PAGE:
A ritualised mourning for a lost civilisation, Aleksei Fedorchenko’s Silent Souls is a poetic stream of images and ideas.
I Know Why The Caged Bird Sings by Mark Wilshin
CAUTION: Here be spoilers.
Adapted from his own novella, Denis Osokin’s screenplay for Silent Souls contains much of its literary beginnings. Bachelor Aist is a writer. And while he works as a photographer in a local factory, it’s his poet father’s typewriter rather than a video camera that ends up at the bottom of a frozen lake. The film’s refusal to update its bookish bent with a more cine-literate vibe lends Silent Souls a fittingly quaint backwardness. Which isn’t to say that Aleksei Fedorchenko’s film isn’t cinematic; it certainly is. It’s beautifully shot, delicately acted and startling in its folkloric images of the rites and passages of a dying Merjan culture. But it’s this nostalgia, inherited from the source novel, that creates a free-flowing river of poetic images.
The film’s Russian patronym Ovsyanki translates as Buntings or Yellowhammers – a titular accomplishment which gives the caged birds present in almost scene much more significance than the more wispy melancholia of Silent Souls. According to Fedorchenko, they’re common, barely noticeable birds, with a latent but untried talent for singing. Like Aist and his friend Miron, a factory owner whose wife Tanya dies and whose cremation ritual the men partake in, hidden poets of a lost age in a sea of grey modernity. These avian witnesses, often centre-screen, are also linked to the dead; in Miron’s nickname for his dead wife ‘Bunting’ and in the two yellowhammers who appear in a tree on the riverside as they set light to her funeral pyre. In a Hitchcockian twist, their barely contained, otherworldly presence is unleashed in the final reel, sending the protagonists to a watery death, which in Merjan culture isn’t exactly unwelcome.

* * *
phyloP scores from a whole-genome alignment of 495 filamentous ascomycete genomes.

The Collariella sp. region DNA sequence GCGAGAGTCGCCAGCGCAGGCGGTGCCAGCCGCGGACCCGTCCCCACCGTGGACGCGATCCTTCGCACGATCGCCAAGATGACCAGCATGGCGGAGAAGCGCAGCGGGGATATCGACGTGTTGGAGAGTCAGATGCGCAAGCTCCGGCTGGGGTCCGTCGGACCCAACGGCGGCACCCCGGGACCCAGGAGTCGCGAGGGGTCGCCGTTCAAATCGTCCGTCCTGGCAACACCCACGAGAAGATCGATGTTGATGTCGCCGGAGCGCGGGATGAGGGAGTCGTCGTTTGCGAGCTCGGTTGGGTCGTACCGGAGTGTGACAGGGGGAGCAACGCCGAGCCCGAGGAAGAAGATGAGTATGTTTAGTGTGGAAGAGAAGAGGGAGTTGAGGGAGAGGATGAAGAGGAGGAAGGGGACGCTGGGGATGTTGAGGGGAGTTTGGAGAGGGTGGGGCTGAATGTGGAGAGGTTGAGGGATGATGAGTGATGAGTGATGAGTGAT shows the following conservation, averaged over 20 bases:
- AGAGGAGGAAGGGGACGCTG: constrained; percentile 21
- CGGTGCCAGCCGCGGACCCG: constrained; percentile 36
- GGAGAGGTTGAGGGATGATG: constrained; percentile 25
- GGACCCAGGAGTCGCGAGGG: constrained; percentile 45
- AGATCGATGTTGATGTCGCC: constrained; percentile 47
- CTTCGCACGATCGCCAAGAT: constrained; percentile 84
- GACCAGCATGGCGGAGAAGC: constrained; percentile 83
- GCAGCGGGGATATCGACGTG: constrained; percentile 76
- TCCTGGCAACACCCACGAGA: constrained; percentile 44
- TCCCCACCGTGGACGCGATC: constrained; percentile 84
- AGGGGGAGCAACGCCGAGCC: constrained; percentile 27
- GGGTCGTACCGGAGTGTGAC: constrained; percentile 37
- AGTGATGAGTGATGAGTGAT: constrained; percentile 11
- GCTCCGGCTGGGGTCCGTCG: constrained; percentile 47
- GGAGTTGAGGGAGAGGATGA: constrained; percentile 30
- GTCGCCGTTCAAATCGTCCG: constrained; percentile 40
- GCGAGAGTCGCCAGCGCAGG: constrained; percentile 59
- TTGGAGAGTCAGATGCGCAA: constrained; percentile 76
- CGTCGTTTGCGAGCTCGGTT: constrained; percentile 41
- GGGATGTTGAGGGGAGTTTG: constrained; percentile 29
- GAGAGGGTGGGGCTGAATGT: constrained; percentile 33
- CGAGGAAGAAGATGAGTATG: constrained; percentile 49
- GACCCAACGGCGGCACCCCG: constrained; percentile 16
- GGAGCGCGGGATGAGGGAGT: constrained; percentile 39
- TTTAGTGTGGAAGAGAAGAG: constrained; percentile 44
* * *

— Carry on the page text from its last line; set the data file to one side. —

There’s a very Russian yearning for death running through Silent Souls, both in Miron and Aist’s literal preoccupation with it and its rituals, but also in its representations in the fictional Merjan culture. Their folkloric rituals – “smoking” about the dead, a fond retelling of memories which turns grief into tenderness, washing the corpse in vodka, tying ribbons to their pubic hair in an echo of the rites of a wedding celebration, or burning the body on the side of the lake Miron and Tanya visited for their honeymoon – create a sacred link to death; the dead woman’s spirit only unhooked from life when her ashes return to the life-giving River Oka. Both Aist and Miron, grieving the loss of wife and lover, crave a reunion with Tanya in death, just as the Merjans yearn for a watery grave. And with bodies described as rivers that carry grief away it’s fitting that the two prostitutes, Yulya and Rimma the two men visit in Molochai, lie writhing on a rug rippling with blues and greens.
Whether it’s because of this betrayal or a simple yearning from the dead to be reunited with her loved ones, somehow the caged buntings become free. Suddenly quiet and then darting for the driver’s eyes, the yellowhammers cause the car to career off the Kineshma Bridge into the Volga, almost at the same spot where Tanya’s body was cremated, avian conduits to the underworld. Reunited in love, Aist is also reunited with his father and the lost Merjan culture. Lost love is like the death of a culture, an existential ache as both man and Merjan try to bring their beloved back from the dead.
That Aleksei Fedorchenko’s startlingly fictitious lost world should seem so authentic is no mean feat. The film’s deliberate, laconic tone conveys both personal mourning and an ethnographer’s grief for a Russia steeped in post-industrial consumerism, detached from both its folkloric roots and its Soviet fathers. But from its haunting opening sequences of a riderless bike with caged buntings negotiating a drifting wooden bridge, or looking backwards cycling through a Russian wood, Fedorchenko’s control of image is masterly. Whether, like Aist, he reaches immortality through these pages written on the side of a dead fish, we can but hope. For in Aleksei Fedorchenko there’s a poetic voice fondly smoking for a long lost Mother Russia, with a lavishness of detail which makes Silent Souls simply haunting.
Silent Souls is released in the UK on 22nd June 2012